Accident in Namibia
After nearly two years I have started writing up the various strories about our road accident in Namibia. The article is a collation of other articles or chapters to make navigation easier. The story starts at The end of the road
The end of the road
The end of the road, at least for our Safari
First thing to remember, is that it could have been worse. A lot worse.
Was this the good deed that saved us? Irrespective lets start there.
Sat-nav / watch log data for beginning of day. We left the Brandberg White Lady Lodge at 07:37:49 and retraced our steps to the C35. On Google Maps 21°01'19.2"S 14°40'58.8"E or -21.022000, 14.683000 and on Garmin S21°02.757' E14°42.298'.
We had left the Brandberg White Lady Lodge and decided not to follow the possible sightings of Desert Elephant along the Ugab River, which was of course, just a dry river bed. Not because of worries about flash floods but more about getting stranded without any off road equipment or any other traffic. How many days would it be before we were found if we got stuck in the river bed. The host at the lodge thought it would be a good route, but we were not so sure.
We kept to the road. Just after we joined the D2139 we crossed the river bed we could have driven along. We stopped and looked for evidence. Indeed there was evidence of recent elephant activity. They had already passed us by, so unless there was more than one herd moving along that particular river bed, we would not have seen them. It was a nice change to see so much green vegetation. Never mind, there would be more opportunity at Palmwag.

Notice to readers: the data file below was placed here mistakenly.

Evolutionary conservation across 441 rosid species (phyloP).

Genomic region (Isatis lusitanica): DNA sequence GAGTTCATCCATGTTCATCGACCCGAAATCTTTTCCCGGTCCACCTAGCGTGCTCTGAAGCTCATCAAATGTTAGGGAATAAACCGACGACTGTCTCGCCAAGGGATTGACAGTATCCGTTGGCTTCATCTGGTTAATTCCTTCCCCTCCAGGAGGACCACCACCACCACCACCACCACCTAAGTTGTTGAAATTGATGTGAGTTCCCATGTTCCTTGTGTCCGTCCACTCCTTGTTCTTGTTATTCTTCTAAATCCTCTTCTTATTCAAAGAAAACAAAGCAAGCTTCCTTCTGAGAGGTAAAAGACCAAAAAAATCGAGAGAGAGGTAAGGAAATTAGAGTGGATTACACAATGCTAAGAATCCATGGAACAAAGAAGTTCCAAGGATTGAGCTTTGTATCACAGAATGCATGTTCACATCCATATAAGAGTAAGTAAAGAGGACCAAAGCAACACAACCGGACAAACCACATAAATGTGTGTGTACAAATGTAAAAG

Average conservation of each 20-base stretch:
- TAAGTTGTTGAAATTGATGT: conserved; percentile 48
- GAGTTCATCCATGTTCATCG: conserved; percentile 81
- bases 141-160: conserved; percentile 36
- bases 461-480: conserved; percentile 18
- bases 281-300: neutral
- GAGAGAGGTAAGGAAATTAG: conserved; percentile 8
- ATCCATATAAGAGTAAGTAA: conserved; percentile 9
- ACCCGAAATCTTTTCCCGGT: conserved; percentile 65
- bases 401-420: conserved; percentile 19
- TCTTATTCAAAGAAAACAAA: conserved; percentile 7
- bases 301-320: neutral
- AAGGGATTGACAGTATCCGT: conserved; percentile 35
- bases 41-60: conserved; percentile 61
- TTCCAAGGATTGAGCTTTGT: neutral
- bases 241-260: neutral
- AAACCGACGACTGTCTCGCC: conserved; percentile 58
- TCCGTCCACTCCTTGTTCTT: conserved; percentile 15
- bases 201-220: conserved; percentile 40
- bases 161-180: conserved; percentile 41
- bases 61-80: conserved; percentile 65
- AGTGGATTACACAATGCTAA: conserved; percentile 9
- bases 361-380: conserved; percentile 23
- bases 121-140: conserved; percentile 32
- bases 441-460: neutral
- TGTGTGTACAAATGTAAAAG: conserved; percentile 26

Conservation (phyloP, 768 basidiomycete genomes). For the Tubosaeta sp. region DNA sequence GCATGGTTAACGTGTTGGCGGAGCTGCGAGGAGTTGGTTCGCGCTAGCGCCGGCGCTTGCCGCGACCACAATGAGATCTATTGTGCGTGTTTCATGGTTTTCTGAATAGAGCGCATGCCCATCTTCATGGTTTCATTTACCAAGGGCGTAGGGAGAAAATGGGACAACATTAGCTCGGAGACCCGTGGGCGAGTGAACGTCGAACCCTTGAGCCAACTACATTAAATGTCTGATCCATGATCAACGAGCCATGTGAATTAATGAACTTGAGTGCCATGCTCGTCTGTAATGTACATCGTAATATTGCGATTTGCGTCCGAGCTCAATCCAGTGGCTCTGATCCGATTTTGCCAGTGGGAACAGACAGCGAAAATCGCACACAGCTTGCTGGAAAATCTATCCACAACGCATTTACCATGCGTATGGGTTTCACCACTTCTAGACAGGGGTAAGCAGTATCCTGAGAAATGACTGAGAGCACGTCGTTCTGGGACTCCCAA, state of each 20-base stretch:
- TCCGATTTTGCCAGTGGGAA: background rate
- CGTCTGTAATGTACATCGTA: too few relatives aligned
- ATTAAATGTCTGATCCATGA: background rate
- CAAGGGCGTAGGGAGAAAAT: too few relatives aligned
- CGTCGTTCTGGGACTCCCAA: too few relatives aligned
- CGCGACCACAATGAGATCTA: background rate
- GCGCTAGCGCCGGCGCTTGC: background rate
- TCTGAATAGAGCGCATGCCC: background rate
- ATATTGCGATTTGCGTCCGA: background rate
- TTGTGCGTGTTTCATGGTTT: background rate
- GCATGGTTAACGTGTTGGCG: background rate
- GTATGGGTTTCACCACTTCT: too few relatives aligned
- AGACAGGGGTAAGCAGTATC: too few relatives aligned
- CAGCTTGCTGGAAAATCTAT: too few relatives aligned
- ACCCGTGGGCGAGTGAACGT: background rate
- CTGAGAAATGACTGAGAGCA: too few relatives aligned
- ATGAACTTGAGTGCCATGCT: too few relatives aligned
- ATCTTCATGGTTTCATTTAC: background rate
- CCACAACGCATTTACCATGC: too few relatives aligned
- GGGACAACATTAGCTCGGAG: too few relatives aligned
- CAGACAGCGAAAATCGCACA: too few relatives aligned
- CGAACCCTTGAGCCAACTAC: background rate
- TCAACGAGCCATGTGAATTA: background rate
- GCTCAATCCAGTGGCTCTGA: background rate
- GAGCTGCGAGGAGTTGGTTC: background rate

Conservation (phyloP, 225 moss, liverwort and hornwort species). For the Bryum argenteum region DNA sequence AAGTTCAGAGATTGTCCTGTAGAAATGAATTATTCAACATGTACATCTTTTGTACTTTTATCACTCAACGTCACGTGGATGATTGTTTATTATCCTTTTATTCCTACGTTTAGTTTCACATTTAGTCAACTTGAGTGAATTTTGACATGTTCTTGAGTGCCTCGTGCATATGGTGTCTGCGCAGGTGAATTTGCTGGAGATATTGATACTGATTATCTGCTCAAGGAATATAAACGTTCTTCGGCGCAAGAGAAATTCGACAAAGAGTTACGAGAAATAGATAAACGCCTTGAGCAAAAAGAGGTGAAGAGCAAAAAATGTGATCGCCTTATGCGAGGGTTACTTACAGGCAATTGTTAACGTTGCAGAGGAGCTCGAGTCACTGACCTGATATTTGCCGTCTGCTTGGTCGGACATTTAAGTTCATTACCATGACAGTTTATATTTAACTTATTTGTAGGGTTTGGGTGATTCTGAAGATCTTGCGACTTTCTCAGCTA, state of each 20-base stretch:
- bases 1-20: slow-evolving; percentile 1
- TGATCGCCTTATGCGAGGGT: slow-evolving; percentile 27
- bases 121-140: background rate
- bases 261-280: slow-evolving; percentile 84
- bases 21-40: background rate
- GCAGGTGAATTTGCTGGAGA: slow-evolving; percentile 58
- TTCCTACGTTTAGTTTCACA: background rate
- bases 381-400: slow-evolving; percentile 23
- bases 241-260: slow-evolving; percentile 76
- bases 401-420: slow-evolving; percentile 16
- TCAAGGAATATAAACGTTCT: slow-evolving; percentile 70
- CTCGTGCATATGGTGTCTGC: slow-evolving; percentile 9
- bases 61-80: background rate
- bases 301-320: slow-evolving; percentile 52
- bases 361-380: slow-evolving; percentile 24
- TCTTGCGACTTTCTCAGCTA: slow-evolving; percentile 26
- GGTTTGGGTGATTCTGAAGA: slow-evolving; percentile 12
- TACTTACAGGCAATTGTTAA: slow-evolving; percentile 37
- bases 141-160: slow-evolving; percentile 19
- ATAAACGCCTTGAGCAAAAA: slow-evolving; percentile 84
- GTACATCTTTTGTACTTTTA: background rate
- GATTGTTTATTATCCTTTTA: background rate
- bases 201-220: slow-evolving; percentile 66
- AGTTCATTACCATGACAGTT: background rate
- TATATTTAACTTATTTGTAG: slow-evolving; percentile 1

Our good deed was at the junction of the D2139 where it joined the main road. All things of course being relative. The main road was still a small corrugated dirt track, just not as small as the previous one. There was a woman standing in the shade of some empty stalls, in the middle of nowhere, gesticulating for a drink. It was about mid 30s C in the shade, but much hotter in the sun. Writing this, much latter, and looking on Google Maps satellite image there was a very small community not very far away which would explain the tables set near the road, presumably for locally produced goods to be sold to tourists, in the high season. Now this is not that much of a good deed. not sufficient to crow about, but maybe, just maybe, it made a difference. Little acts of kindness, and all that. We stopped, and gave her a bottle of water. We don't carry much food as it was always provided by the lodges we stayed at. We may have given her an apple as well as the water. She was amazingly grateful for the water. We joined the road and continued towards our rendezvous at Palmwag.
Our next night stay was due to be under canvas, away from normal habitation. We were due to meet our guides at 15:00 at Palmwag. We would leave our car and go into the bush. According to the itinerary, 'Here you will leave your vehicle and be met by the guide from Etendeka, who will drive you the final 18km into the middle of one of the most remote and beautiful areas in Namibia. Etendeka is a legendary eco camp where you can enjoy the total solitude, the magnificent scenery and with luck Damaraland’s famous desert lions, elephants and black rhinos along with all the usual plains game.' As it was we were doing OK and would still have time for lunch at Palmwag before the meeting time. There have been good things said about lunch there.